BRUSSELS (Reuters) -Membership of the European Union and NATO are cornerstones of Italy’s foreign policy, outgoing Prime Minister Mario Draghi said on Thursday, ahead of the formation of a new, right-wing government.
“We fully share European and transatlantic values and want to continue to protect and strengthen them,” Draghi told Italian diplomats in Brussels.
“These principles are even more important when dealing with the crises we are going through, from the war in Ukraine to the energy emergency,” Draghi added in his address.
His comments came after Silvio Berlusconi, whose Forza Italia party is set to enter the next government, vaunted his long-standing friendship with Russian President Vladimir Putin and accused Ukraine of triggering the February invasion.
Berlusconi’s refusal to blame Putin for the war has raised concerns that the incoming government, set to be headed by nationalist leader Giorgio Meloni, might weaken Western resolve in dealing with Moscow.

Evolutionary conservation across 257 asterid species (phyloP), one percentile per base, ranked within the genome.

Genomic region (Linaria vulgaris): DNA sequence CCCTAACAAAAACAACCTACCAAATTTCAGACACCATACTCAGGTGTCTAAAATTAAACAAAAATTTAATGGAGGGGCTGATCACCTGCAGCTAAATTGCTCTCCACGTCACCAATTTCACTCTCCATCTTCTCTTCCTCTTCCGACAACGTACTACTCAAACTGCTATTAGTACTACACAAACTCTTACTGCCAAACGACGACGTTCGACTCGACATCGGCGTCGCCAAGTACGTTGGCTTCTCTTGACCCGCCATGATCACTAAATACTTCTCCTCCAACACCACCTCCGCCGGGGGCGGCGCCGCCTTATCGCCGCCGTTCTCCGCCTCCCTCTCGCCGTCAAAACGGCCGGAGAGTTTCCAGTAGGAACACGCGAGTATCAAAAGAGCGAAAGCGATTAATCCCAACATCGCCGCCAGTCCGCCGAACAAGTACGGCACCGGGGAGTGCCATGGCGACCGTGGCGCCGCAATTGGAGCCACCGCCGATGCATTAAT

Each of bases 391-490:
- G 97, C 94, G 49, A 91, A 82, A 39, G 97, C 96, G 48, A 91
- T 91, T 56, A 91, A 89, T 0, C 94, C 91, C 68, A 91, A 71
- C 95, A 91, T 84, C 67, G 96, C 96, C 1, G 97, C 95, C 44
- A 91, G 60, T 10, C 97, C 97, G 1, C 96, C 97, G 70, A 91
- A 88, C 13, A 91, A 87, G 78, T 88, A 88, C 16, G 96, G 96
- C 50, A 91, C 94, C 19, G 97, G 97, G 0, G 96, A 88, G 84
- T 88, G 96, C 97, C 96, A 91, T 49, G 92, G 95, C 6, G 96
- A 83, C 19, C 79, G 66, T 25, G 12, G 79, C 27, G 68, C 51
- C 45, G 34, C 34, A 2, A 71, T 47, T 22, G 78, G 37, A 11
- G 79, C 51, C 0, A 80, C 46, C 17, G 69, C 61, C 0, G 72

Meloni issued a statement on Wednesday saying she would not let Italy be the weak link in the West, while senior Forza Italia politician, Antonio Tajani, looked to reassure EU centre-right allies over his party’s foreign policy stance.
“I am in Brussels to once again confirm the position of Forza Italia, its leader Silvio Berlusconi and myself in favour of NATO, transatlantic relations, Europe and against Russia’s unacceptable invasion of Ukraine,” he wrote on Twitter.
(Reporting by Crispian BalmerEditing by Gareth Jones and Gavin Jones)